An Open Letter to Donna Welles
Blogger Donna Welles is having trouble understanding why Russians don’t understand why jokes about xenophobia are funny. Herein, we explain it to her.
Dear Ms. Welles,
We thought we’d help you out with your conundrum about Russians and xenophobia. You relate a “joke” about it told to you about Russia by a Russian who asked you why it was funny. You suggest it might be because the joke wasn’t invented by a Russian, and therefore isn’t tortuously illogical enough for a Russian to comprehend. But that isn’t it at all.
The reason is much more simple: For Russians, xenophobia and racism are normal, not unusual, and certainly not suspect. Russians believe that all people, just like them, hate those from other countries and want to see them destroyed. It’s necessary to view the world like that, you see, if you want to live by such a view yourself.
Russia Crashes another Party
In another editorial in today’s issue, we highlight the fact that Russia has just been revealed by Transparency International to be the very most corrupt nation in the G-20 organization.
Now it turns out that both Brazil and India, fellow members of the so-called “BRIC” group that includes Russia as well as the G-20, are already disgusted with the organization and are spurning it. This was, of course, supposed to be Russia’s great coming-out party, a new group of independent countries looking to Russia for leadership and acting as a bulwark against a unipolar world dominated by the United States. It is turning out to be another classic Russian boondoggle, an illusion rather than a reality.
Once again, in other words, we see Russia being revealed as a totally isolated country, unsuitable and unqualified for membership in any civilized group of countries and unable to establish a leadership role in any organization. Russia imagines itself a leader, but in fact it is not even a follower.
Russia to Jobs, Gates — Drop Dead!
One thing that we here at LR, as visitors to Russia, have always found at once both most hilarious and most obscene about this benighted, fetid land is the Russian attempt to test foreigners for diseases like AIDS before allowing them to dwell within Russian borders. That Russia, one of the world’s worst breeding grounds for diseases of all kinds, would think itself endangered by American tourists says all you really need to know about just how truly barbaric Russia really is.
But there are plenty of other examples. In their recent Moscow Times column, for instance, Ian Pryde and Suzanne Stafford of Eurasia Strategy & Communications in Moscow point out that if either of two most famous computer experts on this planet, Steve Jobs and Bill Gates, wanted to try to set up a business in Russia, they would get simple response: “Drop dead!”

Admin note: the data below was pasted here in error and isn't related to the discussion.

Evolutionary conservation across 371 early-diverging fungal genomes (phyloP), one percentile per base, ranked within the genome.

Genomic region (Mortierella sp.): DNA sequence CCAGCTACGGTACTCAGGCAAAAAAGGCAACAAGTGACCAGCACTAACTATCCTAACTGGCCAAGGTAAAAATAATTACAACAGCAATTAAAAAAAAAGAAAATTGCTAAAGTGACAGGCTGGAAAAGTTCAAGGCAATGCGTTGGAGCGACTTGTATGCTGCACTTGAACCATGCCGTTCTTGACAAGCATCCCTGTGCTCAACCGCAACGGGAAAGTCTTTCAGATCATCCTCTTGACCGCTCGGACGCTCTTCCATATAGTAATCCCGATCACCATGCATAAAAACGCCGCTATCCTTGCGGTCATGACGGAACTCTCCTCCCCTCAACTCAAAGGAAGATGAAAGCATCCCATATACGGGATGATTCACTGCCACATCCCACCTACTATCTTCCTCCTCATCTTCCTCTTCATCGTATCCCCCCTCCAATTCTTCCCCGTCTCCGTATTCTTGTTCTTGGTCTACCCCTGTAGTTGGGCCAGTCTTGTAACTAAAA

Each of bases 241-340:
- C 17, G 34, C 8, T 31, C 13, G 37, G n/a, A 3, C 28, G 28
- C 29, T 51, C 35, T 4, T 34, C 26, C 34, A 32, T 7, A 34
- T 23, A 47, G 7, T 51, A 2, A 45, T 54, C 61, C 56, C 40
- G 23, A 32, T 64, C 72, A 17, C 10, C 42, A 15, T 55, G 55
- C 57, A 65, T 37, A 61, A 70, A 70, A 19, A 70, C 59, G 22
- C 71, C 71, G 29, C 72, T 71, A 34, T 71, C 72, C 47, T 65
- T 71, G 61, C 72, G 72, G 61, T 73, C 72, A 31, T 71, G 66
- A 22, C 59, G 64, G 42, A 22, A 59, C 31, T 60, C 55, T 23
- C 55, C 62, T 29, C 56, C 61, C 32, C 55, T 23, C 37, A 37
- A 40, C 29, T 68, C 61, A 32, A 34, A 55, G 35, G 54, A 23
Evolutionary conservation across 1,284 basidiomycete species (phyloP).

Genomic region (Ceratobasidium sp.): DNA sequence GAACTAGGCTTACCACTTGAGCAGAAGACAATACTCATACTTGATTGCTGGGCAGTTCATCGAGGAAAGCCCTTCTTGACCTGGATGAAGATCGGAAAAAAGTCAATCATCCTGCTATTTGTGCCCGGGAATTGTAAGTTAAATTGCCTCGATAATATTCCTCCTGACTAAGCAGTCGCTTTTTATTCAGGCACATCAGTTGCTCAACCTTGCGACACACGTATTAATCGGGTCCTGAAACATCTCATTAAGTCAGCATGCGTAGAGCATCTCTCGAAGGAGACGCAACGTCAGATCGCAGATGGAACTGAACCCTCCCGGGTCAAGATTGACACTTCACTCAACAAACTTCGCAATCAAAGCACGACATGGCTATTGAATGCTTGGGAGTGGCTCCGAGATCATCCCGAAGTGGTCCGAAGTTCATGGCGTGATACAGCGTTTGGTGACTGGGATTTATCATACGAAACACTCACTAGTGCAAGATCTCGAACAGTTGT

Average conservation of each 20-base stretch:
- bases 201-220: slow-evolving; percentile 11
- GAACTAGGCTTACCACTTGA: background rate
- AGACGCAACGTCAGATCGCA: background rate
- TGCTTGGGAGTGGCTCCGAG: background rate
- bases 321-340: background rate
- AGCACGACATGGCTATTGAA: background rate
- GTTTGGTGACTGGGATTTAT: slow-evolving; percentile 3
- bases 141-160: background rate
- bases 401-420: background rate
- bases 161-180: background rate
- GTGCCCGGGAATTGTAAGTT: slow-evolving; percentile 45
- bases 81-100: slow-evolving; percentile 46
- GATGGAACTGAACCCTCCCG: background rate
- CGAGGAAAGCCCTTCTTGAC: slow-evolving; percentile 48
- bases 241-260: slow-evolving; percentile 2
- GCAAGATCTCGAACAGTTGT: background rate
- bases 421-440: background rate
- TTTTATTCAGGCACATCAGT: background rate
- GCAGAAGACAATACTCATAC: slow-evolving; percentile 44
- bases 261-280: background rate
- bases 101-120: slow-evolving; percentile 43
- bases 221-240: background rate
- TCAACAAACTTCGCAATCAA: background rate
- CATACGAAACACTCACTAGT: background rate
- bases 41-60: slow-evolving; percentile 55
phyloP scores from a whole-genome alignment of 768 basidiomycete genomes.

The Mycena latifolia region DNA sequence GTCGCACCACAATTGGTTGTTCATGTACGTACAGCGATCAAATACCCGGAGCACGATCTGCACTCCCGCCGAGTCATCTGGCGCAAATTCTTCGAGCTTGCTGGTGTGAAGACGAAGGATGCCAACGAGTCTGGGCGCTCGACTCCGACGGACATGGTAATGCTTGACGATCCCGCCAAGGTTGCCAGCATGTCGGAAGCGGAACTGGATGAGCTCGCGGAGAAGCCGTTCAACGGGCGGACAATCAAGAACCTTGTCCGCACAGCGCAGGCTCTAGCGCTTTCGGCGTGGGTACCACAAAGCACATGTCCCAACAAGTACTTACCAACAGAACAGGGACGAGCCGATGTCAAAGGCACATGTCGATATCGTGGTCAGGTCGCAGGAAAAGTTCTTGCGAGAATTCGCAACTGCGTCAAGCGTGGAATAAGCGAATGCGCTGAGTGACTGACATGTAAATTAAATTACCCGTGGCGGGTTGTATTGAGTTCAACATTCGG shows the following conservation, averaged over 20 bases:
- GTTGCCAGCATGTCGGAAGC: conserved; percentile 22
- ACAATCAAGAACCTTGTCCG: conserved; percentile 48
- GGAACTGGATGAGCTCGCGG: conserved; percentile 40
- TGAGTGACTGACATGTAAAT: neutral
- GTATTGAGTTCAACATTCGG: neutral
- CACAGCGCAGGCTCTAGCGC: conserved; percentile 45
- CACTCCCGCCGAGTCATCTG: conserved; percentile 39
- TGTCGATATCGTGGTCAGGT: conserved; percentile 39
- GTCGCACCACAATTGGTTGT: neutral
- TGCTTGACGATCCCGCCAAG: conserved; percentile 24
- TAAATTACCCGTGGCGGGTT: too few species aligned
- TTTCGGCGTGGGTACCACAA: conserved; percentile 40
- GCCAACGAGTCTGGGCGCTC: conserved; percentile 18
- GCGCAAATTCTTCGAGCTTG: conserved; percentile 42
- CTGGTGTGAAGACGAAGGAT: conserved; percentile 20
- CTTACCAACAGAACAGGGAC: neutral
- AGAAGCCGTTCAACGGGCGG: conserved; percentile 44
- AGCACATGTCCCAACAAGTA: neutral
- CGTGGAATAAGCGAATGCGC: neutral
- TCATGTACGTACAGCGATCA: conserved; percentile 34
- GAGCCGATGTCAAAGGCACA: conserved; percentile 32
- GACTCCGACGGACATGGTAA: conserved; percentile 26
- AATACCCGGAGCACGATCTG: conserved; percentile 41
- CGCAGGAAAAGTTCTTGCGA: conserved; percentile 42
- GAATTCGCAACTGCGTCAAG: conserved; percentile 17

Paul Goble reports (also see Michele Berdy’s mocking, acidic piece in the Moscow Times):
A senior Moscow Duma official says that his city plans to “work up a collection of rules” which will help those coming to Moscow to fit in with the style of life of the Russian city and know from a pamphlet to be published outlining “what is acceptable and what isn’t” for all residents in what he described as an “ethnic Russian” city.
In an interview published in today’s Rossiiskaya Gazeta, Mikhail Solomentsev, the chairman the city Duma’s committee on inter-regional ties and nationality policy, said that such a set of rules will help unite newcomers with longtime residents by stressing what the two have in common rather than what separates them. But his comments about this plan make it clear that he believes it is migrant workers and non-Russians who must adapt rather than the Russians into whose city the former have moved, an attitude that almost certainly will exacerbate the already tense ethnic relations in Moscow whatever Solomentsev in fact hopes for.
The World Spurns Russia
Even though Russia’s territory is far more vast than that of the United States,vastly more foreign tourists arrive in the USA each year than come to Russia. The USA ranks #2 in the world for international arrivals, while Russia does not even make the top 10. It ranks #14, with less than half the number of visitors received by the supposedly hated USA.
And Russia’s figures are in fact vast exaggerations. Russia counts as “international” visitors people from places like Belarus and Ukraine and Kazakhstan that were previously part of the same country. Take away those visits, and almost nobody from the civilized world is daring to set foot in Putin’s Russia. By contrast, America’s visitors come from the elite nations of the world, from Japan to France.
And things are getting worse. Much worse.
Vladimir Shlapentokh, a professor of sociology at Michigan State University, writing in the New York Times:
Xenophobia exists in all societies, past and present. It goes back to the socio-biological nature of human beings and the distinction of “ours” and “others” in the human psyche.
Aggressive xenophobia, however, with its open declaration of hatred, discrimination against and physical persecution of “others,” is a purely social phenomenon. It is almost always, in my opinion, a product of policies shaped by a ruling elite in order to acquire and preserve political and economic power.
The case of anti-Americanism in contemporary Russia is a perfect illustration.